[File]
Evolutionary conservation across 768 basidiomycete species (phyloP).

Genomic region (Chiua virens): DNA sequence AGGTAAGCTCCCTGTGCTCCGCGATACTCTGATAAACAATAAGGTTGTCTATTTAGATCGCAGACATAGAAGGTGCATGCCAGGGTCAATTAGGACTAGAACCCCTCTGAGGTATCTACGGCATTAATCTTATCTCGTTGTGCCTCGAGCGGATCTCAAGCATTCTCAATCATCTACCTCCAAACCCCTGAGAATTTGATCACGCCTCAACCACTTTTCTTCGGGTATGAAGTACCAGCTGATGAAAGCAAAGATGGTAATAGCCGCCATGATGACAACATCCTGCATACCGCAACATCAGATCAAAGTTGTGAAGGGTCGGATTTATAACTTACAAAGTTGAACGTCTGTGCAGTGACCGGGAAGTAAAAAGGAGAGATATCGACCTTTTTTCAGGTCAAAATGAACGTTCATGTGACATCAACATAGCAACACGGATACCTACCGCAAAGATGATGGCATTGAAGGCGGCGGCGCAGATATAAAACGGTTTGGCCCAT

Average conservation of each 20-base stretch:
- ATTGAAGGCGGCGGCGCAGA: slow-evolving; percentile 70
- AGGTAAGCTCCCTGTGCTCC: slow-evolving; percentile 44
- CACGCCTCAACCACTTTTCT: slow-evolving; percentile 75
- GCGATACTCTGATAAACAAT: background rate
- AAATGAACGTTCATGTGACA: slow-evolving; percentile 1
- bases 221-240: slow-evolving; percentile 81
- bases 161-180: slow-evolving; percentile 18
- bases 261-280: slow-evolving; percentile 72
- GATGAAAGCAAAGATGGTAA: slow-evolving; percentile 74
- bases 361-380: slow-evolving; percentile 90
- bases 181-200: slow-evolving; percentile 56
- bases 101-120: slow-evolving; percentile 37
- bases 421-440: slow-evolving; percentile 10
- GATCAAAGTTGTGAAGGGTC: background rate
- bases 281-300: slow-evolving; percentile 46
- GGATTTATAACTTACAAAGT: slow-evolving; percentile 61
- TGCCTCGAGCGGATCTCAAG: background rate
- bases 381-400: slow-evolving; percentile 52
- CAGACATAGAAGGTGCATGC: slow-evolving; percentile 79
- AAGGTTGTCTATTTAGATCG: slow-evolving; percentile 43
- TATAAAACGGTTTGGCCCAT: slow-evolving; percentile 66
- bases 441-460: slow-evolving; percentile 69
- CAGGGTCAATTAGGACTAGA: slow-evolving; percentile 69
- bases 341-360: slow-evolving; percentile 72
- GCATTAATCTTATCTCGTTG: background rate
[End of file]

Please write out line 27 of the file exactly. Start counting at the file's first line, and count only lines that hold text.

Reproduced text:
- bases 341-360: slow-evolving; percentile 72